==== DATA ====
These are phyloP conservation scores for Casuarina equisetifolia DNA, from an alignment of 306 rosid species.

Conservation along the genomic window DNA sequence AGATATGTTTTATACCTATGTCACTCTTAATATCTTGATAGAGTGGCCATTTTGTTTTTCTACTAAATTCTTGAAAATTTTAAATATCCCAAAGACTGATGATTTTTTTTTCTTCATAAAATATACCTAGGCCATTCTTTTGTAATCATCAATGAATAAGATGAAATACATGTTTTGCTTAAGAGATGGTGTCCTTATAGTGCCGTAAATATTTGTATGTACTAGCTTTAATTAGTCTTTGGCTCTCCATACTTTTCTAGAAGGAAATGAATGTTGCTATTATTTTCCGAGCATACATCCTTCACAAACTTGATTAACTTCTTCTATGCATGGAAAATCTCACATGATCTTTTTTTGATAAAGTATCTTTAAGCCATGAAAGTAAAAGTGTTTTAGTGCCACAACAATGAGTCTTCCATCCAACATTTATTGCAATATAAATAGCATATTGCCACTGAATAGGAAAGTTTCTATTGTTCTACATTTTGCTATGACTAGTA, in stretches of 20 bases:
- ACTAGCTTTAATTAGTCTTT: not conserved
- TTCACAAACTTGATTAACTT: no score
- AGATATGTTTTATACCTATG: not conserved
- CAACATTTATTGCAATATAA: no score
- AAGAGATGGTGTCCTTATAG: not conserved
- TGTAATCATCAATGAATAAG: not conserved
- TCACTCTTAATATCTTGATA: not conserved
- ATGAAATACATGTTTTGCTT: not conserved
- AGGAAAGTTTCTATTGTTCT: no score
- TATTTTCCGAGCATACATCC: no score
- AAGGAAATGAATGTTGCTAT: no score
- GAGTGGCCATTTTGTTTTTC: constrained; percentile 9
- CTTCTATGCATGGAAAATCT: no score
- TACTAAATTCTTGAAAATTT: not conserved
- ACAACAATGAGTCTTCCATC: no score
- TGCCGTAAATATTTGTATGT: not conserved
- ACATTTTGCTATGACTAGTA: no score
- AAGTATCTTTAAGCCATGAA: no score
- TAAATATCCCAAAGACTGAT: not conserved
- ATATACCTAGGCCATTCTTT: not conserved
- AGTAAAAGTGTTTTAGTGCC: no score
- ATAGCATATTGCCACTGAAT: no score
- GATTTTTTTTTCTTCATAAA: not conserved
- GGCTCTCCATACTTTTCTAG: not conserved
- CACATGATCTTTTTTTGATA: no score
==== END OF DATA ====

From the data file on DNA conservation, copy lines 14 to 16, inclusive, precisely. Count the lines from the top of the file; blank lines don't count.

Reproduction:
- GAGTGGCCATTTTGTTTTTC: constrained; percentile 9
- CTTCTATGCATGGAAAATCT: no score
- TACTAAATTCTTGAAAATTT: not conserved